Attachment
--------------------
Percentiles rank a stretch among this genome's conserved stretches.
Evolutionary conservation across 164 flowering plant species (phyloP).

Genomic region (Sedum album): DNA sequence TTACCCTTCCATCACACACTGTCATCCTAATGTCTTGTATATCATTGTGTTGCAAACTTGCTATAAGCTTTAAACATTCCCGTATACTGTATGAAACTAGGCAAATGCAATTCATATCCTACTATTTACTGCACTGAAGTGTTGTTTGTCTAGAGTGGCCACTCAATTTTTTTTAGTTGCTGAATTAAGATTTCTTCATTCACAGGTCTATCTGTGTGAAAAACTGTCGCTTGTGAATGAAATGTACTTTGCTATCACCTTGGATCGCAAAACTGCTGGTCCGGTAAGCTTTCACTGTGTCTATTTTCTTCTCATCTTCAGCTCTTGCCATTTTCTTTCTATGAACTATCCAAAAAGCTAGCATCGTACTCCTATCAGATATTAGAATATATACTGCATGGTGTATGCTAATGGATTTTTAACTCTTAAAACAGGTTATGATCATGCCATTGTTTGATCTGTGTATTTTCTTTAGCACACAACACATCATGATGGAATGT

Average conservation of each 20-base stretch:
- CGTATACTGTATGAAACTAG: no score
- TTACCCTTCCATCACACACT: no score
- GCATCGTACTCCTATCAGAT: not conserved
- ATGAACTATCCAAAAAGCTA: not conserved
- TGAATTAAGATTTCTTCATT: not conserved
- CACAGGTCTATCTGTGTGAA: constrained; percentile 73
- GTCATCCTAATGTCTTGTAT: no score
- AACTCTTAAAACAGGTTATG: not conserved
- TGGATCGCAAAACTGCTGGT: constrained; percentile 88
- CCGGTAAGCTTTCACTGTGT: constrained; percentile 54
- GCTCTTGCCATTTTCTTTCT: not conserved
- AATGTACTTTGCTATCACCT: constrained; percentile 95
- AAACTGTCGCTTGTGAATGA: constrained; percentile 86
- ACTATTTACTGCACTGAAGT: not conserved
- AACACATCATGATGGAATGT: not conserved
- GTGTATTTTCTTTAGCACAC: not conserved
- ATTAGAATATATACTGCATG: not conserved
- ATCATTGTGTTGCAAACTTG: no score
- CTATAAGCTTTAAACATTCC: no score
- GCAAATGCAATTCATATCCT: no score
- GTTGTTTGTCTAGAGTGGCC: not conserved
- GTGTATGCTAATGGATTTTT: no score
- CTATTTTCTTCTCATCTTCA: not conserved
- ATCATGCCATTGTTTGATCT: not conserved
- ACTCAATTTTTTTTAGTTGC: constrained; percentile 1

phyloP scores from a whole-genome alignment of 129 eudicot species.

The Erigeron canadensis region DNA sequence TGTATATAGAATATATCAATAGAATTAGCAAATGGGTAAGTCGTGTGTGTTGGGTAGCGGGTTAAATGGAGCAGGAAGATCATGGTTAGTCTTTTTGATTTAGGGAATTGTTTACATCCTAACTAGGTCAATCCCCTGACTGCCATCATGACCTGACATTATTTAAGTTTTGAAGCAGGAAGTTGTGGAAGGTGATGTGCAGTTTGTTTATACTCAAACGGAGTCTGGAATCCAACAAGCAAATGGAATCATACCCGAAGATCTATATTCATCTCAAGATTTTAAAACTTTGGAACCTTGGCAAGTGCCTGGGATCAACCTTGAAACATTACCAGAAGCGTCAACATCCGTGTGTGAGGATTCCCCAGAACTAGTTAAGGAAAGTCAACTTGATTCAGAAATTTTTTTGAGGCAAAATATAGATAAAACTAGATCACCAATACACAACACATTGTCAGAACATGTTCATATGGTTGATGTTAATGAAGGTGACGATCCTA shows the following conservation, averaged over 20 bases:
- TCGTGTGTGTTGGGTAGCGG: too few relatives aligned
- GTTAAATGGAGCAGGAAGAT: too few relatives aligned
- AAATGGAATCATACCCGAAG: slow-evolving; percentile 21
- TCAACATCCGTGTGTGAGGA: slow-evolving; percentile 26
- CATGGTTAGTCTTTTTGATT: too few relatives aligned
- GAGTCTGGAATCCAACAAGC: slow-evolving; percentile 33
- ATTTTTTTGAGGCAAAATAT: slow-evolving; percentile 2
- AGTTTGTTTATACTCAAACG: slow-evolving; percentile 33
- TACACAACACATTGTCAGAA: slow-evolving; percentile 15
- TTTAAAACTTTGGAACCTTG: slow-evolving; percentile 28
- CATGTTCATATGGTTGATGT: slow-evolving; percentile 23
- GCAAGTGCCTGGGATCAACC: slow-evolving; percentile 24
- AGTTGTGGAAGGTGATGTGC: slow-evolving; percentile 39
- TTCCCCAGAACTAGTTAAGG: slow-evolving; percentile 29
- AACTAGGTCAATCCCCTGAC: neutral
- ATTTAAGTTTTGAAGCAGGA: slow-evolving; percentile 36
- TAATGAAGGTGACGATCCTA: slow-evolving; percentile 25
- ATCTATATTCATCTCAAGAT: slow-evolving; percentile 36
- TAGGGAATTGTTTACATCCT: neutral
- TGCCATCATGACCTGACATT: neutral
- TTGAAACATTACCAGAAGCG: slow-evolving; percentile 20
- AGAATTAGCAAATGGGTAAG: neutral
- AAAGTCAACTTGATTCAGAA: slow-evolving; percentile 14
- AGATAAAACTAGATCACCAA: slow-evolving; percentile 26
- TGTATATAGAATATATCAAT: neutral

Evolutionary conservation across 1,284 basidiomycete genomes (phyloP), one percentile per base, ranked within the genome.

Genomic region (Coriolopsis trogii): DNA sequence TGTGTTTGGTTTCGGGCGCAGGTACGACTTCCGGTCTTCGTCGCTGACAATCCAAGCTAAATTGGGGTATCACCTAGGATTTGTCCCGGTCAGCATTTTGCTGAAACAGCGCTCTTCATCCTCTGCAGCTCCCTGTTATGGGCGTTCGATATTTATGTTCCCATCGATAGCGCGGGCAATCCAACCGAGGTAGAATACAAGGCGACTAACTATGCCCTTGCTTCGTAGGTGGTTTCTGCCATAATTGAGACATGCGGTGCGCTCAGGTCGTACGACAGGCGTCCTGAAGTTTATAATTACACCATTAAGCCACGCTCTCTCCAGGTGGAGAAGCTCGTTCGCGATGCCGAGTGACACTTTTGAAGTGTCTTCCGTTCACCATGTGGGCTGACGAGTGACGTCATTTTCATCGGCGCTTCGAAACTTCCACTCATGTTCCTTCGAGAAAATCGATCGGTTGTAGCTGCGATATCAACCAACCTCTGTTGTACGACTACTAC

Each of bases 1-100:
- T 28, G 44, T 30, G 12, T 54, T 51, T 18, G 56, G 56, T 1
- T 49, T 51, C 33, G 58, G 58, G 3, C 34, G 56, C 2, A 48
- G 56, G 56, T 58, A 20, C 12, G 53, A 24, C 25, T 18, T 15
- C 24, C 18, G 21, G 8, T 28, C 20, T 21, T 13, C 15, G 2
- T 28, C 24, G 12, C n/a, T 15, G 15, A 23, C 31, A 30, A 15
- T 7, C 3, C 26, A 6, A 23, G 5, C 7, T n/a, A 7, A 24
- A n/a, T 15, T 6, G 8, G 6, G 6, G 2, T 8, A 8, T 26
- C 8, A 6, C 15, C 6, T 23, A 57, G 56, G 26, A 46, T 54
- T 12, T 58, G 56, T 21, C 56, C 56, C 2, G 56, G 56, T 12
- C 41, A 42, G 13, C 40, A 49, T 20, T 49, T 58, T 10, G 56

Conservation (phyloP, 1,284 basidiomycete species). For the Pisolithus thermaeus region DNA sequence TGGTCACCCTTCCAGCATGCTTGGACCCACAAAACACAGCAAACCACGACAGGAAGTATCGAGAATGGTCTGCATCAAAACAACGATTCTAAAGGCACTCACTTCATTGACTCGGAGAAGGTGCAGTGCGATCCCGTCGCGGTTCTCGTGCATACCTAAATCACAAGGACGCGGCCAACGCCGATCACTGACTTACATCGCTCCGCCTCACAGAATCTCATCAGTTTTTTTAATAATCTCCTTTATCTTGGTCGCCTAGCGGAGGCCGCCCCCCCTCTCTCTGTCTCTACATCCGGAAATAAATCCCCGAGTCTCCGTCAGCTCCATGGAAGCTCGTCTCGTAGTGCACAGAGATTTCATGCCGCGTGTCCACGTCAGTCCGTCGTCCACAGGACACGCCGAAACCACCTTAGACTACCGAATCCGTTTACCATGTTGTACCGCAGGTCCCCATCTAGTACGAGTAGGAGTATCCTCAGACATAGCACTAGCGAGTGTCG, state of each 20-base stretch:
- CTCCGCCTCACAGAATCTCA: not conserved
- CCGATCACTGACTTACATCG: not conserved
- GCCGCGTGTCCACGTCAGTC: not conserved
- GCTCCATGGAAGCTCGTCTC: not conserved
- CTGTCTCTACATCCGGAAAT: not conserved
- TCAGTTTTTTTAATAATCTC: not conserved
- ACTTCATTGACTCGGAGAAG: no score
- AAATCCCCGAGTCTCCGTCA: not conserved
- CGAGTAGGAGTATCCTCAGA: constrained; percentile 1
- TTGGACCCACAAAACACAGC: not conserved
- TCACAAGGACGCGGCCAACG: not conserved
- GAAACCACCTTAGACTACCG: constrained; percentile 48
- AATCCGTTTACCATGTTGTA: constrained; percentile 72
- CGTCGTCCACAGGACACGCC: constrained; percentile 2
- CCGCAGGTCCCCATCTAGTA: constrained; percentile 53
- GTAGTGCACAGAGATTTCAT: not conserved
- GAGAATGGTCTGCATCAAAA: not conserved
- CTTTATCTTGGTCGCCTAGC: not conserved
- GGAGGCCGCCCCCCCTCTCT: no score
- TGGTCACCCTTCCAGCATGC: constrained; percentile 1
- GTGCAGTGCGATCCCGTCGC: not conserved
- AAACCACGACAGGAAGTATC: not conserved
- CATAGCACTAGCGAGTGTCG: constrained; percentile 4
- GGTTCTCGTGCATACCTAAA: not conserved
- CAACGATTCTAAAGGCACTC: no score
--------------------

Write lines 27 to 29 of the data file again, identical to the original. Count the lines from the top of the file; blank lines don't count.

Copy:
- CTATTTTCTTCTCATCTTCA: not conserved
- ATCATGCCATTGTTTGATCT: not conserved
- ACTCAATTTTTTTTAGTTGC: constrained; percentile 1